Earned immigration reform for the estimated 11 million undocumented immigrants is a reasonable solution. There is, however, a substantial lack of understanding about who those 11 million people are and about their impact on the United States. Nearly every credible economic study on the impact of immigration reform, from conservative and centrist to liberal think tanks, has come to the same conclusion: that a reform that brings 11 million undocumented immigrants "into the fold" will boost Gross Domestic Product (GDP) by billions of dollars over the next decade. It would also increase our tax revenues (without raising taxes) AND, more importantly, put hundreds of thousands of Americans back to work.
This is not a liberal versus conservative ideological battle. GOP President George W. Bush understood the benefits of legal immigration and he attempted immigration reform in 2007. The last major such legislation we have suffered through was passed in 1996 but was primarily punitive. That legislation did not attempt to "fix" our non-functioning system of legal immigration. America needs a system of legal immigration that will serve our country, serve our employers, serve our families, and serve our future. The "high priest" of conservatism, President Ronald Reagan understood that America's economic strength depends largely on an outward looking immigration policy opens out gates to the independent and hardworking immigrations that made this nation the greatest on earth. President Reagan presided over a legalization program that resulted in about 3 million undocumented immigrants becoming legal. That was to be a "balanced" program with employer sanctions enforcement efforts to "offset" the legalization program. That enforcement effort did not happen.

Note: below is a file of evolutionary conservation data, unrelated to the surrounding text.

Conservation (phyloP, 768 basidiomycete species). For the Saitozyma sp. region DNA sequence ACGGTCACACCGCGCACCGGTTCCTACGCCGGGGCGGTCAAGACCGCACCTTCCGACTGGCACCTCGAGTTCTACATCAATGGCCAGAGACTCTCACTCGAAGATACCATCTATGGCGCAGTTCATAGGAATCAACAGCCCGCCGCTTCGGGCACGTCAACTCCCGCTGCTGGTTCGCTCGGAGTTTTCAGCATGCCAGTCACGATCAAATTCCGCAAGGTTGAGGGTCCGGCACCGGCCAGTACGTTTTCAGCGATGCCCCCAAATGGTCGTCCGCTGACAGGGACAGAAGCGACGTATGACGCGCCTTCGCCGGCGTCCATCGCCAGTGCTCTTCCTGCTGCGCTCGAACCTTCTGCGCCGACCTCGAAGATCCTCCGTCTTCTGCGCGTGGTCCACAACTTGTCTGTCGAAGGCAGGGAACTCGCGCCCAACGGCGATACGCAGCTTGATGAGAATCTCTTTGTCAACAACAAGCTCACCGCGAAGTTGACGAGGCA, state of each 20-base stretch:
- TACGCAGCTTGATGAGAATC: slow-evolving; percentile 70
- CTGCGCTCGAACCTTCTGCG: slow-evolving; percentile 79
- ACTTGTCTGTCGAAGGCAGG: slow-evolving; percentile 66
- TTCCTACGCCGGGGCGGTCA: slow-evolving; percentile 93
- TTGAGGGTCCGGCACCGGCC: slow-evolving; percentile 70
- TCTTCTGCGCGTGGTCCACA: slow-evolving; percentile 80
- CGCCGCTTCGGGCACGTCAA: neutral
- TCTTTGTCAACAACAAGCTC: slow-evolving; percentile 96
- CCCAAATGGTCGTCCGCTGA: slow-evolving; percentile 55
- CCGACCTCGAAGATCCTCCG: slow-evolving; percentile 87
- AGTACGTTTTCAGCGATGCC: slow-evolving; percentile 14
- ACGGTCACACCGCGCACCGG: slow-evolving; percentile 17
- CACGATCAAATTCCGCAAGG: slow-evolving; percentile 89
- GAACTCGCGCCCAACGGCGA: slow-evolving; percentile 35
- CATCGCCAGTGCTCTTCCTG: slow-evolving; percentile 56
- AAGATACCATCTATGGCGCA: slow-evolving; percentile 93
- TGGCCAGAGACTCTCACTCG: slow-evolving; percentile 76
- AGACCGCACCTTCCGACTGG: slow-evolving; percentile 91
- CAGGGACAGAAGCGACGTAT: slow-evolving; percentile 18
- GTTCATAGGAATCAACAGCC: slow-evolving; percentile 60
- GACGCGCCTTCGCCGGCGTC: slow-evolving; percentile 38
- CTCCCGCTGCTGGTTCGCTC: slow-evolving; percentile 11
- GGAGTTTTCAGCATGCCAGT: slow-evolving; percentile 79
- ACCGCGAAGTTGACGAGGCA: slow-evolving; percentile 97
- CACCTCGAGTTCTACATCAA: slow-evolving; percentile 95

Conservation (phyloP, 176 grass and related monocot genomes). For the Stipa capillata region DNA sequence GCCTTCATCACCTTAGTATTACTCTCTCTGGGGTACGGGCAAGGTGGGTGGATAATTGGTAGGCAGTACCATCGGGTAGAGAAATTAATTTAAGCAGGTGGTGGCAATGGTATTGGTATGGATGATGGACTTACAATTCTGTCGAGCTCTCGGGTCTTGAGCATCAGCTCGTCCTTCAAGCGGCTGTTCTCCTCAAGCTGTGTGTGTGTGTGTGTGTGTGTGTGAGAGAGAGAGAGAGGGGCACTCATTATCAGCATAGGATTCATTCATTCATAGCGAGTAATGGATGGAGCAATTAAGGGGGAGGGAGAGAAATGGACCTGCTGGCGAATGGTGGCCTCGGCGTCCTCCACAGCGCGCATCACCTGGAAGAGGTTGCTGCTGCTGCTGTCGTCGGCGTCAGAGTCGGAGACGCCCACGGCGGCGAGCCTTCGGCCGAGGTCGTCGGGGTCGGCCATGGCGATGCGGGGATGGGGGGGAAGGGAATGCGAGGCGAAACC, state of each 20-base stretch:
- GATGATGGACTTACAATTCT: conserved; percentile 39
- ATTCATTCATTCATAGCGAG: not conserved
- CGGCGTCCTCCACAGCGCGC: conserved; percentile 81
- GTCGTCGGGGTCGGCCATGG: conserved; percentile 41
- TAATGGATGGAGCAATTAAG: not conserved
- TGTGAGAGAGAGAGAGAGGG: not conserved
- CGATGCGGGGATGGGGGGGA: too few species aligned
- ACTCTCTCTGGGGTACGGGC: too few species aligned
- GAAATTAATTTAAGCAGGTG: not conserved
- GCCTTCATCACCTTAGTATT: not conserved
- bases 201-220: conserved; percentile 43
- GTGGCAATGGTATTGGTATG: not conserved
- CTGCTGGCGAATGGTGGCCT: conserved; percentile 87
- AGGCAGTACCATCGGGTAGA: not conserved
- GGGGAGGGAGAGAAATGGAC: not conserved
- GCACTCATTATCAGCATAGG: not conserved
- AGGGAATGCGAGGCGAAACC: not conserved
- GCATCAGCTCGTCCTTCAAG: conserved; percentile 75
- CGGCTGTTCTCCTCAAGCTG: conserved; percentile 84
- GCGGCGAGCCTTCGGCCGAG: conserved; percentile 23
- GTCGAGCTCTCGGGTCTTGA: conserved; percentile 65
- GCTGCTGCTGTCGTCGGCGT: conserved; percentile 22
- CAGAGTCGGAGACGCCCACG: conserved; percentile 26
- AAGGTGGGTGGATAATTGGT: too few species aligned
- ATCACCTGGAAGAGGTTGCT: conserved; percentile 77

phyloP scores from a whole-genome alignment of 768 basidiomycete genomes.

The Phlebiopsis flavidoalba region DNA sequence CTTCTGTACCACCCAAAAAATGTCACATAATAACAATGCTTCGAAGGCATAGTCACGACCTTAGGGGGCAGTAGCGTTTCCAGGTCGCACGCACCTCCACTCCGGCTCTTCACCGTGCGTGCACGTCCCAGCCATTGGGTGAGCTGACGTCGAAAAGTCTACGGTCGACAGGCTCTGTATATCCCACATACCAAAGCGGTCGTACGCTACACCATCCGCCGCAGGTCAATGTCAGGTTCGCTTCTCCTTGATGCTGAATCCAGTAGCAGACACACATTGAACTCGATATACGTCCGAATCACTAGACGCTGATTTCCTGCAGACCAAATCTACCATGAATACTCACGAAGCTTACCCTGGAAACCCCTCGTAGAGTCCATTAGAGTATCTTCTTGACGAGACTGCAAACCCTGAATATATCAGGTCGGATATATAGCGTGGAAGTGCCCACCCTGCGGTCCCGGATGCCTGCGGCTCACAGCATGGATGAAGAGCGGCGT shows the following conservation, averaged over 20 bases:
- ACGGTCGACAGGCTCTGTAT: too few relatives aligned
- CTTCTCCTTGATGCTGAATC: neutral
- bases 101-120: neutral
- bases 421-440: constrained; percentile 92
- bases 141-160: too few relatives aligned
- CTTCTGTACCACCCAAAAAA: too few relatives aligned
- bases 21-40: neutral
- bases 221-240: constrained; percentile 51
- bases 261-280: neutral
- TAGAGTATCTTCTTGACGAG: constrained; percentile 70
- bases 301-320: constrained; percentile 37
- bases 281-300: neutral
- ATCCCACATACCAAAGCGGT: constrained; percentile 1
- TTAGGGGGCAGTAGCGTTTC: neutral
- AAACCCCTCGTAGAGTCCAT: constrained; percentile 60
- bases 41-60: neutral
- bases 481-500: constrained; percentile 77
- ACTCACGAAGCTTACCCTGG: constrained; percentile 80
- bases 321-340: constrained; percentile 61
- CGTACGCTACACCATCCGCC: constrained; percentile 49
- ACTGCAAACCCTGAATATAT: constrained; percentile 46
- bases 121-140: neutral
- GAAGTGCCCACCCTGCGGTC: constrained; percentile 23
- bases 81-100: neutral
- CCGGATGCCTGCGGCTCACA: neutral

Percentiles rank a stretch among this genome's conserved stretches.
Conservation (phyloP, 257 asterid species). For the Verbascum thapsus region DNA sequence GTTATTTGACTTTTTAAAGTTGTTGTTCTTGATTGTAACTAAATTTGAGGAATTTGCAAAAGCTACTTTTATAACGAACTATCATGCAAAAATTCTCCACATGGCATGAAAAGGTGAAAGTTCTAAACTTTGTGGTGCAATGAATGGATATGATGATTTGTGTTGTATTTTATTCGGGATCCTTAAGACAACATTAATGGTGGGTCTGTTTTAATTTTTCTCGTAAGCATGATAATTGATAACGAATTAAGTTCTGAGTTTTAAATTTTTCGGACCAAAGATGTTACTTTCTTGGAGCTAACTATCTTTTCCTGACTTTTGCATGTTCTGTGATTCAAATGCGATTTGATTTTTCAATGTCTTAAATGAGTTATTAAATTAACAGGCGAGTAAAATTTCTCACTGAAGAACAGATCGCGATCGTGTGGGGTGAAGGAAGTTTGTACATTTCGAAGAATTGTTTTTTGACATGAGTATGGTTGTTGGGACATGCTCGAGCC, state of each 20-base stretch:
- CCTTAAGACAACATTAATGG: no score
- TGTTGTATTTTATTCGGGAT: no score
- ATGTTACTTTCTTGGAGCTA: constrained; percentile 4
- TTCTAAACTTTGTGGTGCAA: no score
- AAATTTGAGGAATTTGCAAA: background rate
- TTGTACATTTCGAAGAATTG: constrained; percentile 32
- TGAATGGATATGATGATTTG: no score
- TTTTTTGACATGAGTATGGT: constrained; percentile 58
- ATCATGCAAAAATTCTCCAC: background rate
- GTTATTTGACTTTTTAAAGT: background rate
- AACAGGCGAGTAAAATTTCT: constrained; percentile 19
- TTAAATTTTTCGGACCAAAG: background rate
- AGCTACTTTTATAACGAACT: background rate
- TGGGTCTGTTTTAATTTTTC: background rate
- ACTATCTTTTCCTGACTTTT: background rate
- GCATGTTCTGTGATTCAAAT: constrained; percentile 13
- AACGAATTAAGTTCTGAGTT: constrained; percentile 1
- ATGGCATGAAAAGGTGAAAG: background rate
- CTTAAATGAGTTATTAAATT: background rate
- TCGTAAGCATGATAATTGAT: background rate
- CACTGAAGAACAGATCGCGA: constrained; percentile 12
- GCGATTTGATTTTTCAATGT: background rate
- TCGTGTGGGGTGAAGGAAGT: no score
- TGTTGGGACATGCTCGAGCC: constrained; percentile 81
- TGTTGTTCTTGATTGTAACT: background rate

The result is that many conservatives and some liberals see any program that provides a pathway or roadmap for undocumented immigrations to become documented as something bad. The reality is that, since the 1986 legalization program, there have been numerous other serious and effective enforcement programs that now make a pathway from undocumented to documented immigration a reasonable solution.
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